Blog: Expectations too high for 2012 Tigers

By Brian Bickmore
web editor-in-chief

Opening on Apr.5, this year’s Detroit Tigers team roars into the 2012 campaign with enormous expectations surrounding them. Unfortunately, however, many fans’ perception that Motown’s ballclub will cruise to a championship is incorrect as they won’t be any better than a season ago.

While I am a devout Tiger fan who watches just about every inning and would like nothing more than to see the season culminate in champagne spraying at October’s end indicating a World Series title, it’s just not realistic when you analyze the situation objectively. I expect a team who easily wins their weak American League Central division, in addition to a playoff series or two. Anticipating anything else is foolish.

The optimistic presumption among a large contingent of Detroit supporters that they are a shoe in for a World Series appearance primarily stems from Prince Fielder’s signing. This past offseason, the Tigers inked the star first baseman to a 9 year, 214 million dollar contract. Although Fielder is a great talent, people forget what prompted his signing: All-Star Designated Hitter Victor Martinez’s season-ending ACL injury. Martinez, who played for Detroit last year, put up great numbers, batting .330. Fielder’s average won’t come close to that mark, but he will admittedly contribute a significantly higher homerun total. Nevertheless, I view the two players’ values as identical. So, then, why do people believe swapping a pair of equal players in the lineup yields a superior team? In 2013, when Martinez is expected to return to full-health, I can buy the confident sentiment. For now, I don’t get it because of copious reasons.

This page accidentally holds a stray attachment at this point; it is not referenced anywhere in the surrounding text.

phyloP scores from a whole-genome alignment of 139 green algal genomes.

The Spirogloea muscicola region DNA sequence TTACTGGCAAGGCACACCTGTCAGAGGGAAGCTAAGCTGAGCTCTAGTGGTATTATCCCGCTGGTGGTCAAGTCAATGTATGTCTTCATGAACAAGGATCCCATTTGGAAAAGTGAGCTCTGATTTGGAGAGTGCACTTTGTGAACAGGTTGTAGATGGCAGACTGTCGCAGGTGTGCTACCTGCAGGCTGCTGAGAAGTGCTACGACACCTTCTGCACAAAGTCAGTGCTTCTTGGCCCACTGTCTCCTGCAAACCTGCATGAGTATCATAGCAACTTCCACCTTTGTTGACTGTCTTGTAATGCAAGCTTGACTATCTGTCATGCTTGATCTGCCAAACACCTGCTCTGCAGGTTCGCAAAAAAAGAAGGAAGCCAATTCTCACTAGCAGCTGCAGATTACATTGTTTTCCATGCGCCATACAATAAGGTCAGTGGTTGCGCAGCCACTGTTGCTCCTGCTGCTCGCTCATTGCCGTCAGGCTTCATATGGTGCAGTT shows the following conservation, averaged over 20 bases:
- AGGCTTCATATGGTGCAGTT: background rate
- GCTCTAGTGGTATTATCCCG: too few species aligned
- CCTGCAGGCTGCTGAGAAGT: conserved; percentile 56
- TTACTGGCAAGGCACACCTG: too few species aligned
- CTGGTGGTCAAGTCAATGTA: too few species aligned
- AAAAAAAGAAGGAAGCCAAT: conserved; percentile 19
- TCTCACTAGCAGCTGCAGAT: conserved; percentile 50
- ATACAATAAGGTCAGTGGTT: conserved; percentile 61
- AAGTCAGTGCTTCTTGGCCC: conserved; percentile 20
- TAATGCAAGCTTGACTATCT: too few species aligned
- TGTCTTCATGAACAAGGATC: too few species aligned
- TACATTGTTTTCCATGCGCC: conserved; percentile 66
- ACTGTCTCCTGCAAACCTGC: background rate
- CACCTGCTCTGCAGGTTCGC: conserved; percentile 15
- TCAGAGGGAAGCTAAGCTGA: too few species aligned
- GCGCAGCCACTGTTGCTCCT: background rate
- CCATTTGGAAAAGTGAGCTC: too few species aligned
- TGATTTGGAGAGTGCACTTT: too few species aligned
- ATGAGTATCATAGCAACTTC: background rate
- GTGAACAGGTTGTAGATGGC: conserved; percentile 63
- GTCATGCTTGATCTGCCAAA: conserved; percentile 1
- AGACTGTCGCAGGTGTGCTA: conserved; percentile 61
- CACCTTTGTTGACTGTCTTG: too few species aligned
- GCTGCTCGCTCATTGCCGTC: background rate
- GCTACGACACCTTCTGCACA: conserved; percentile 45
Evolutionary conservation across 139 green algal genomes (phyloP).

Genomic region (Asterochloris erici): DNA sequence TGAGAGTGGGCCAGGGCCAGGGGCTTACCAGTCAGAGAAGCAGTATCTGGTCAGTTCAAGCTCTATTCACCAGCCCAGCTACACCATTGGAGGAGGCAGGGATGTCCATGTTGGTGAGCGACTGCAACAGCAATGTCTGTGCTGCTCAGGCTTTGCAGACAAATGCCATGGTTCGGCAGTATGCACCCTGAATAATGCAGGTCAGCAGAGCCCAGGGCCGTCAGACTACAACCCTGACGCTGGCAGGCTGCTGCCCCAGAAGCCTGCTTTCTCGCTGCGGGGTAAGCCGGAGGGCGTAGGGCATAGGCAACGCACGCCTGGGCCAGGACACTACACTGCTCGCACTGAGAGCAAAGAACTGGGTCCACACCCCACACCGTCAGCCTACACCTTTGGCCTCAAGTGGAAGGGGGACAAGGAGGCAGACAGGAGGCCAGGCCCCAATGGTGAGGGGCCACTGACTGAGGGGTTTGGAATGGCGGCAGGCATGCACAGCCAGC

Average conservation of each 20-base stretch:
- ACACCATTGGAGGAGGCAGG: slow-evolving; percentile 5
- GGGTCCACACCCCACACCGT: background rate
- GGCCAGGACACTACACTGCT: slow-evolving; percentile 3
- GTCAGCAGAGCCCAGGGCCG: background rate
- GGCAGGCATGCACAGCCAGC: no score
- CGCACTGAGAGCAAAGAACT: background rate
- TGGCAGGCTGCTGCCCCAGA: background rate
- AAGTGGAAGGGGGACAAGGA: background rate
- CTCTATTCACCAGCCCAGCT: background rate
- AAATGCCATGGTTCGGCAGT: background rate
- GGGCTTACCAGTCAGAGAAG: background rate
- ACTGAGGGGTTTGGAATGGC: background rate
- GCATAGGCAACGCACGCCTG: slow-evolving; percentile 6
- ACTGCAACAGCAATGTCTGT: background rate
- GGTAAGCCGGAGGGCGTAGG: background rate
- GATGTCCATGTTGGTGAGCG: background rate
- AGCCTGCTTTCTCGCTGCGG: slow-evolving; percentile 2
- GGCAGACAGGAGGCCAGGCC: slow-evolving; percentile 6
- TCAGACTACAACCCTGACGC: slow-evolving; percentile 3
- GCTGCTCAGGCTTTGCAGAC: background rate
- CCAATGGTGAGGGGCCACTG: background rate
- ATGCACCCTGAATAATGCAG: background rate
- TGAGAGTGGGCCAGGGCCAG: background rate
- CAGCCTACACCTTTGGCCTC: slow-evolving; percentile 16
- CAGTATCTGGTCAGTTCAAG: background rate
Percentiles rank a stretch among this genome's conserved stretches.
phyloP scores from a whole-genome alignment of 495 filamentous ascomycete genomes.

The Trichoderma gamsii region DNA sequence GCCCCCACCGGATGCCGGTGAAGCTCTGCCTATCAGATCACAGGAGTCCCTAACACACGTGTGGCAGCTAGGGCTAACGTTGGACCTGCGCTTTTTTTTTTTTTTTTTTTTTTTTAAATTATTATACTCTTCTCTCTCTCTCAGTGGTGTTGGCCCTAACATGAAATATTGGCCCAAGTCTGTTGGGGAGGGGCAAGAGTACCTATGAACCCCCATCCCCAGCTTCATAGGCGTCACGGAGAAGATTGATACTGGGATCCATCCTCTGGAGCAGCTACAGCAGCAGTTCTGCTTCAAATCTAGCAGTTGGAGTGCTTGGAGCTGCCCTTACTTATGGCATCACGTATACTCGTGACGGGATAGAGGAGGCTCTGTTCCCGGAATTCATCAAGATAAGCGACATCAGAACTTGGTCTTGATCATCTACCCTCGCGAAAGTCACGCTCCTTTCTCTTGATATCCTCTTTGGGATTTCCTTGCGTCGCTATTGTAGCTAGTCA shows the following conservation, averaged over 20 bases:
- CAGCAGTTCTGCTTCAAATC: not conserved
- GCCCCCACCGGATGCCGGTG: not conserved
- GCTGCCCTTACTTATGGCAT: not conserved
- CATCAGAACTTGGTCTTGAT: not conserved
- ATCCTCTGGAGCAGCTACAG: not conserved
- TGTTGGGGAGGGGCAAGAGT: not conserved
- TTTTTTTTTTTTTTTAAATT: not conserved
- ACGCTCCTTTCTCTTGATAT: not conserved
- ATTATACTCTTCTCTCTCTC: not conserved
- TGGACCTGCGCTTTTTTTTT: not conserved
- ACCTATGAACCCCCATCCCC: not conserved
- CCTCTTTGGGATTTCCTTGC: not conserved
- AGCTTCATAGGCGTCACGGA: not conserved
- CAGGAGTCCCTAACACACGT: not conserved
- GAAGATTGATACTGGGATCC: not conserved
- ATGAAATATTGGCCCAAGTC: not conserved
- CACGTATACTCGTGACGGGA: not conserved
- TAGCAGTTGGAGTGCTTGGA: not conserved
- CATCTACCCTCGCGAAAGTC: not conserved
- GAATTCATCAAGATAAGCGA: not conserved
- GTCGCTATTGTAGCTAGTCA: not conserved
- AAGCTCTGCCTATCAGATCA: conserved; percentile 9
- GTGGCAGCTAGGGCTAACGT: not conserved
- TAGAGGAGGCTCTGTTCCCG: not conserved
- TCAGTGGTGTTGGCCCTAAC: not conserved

One is that there are a multitude of deficiencies on the roster. Instead of spending an absurd sum of money of Fielder (the fourth largest contract in baseball history), General Manager Dave Dombrowski should have addressed other areas. The Tigers didn’t even need a first baseman, already having perennial Most Valuable Player candidate Miguel Cabrera there, but decided he was too good to pass up. Such colossal quantities of dough could have been allocated toward more pressing needs such as upgrading second base, third base, leadoff hitter and fifth starter. Instead, Dombrowski went the less-prudent route, getting Fielder and not much else.

Besides, Fielder’s acquisition forced former first baseman Cabrera to play third base, a position he is not proficient at defensively, to put it nicely. When he broke into the majors in 2003, he played there. His complete ineffectiveness necessitated a move across the diamond. If “Cabby” was the lone defensive liability, I might be more supportive of attempting a shift. Yet, their defensive corps is shaping up as possibly the worst in all of baseball. A golf course has less holes than the Detroit D. Delmon Young is borderline useless in left field, Fielder is below average at first and Ryan Raburn ranks among the league’s worst second basemen.

Those uncertainties make me nervous. I am also skeptical several players who had career years and were integral to last season’s success can repeat their performance. Among them are shortstop Jhonny Peralta, a first-time All-Star last year, pitcher Doug Fister, who is not anywhere near as competent as he showed in his post-trade deadline Detroit stint and closer Jose Valverde, a ridiculously overvalued guy with nowhere to go but down after converting 49 of 49 save opportunities in 2011.

Assimilating all the aforementioned components, I don’t envision my beloved Tigers as being World Series bound. Not all of why lies on players or management roster decisions though. Part of my prediction is based on the stiff competition the Tigers will face in the American League playoffs, assuming they make it that far. During the winter, there was a huge influx of star players to the A.L. The Texas Rangers forked over massive amounts of money to sign impressive pitchers Yu Darvish and Joe Nathan and the Los Angeles Angels of Anaheim broke the bank to bring in slugger Albert Pujols, along with ace C.J. Wilson. Since both of those clubs play in the American League, Detroit has to get by them to advance to the event dubbed as the Fall Classic. Annual powers including the New York Yankees and Boston Red Sox could be roadblocks as well.

Tigers fans can expect to watch a very solid team through the coming months, however anointing a ring for them a mere few games into the season as people are is beyond premature and not intelligent given the circumstances.

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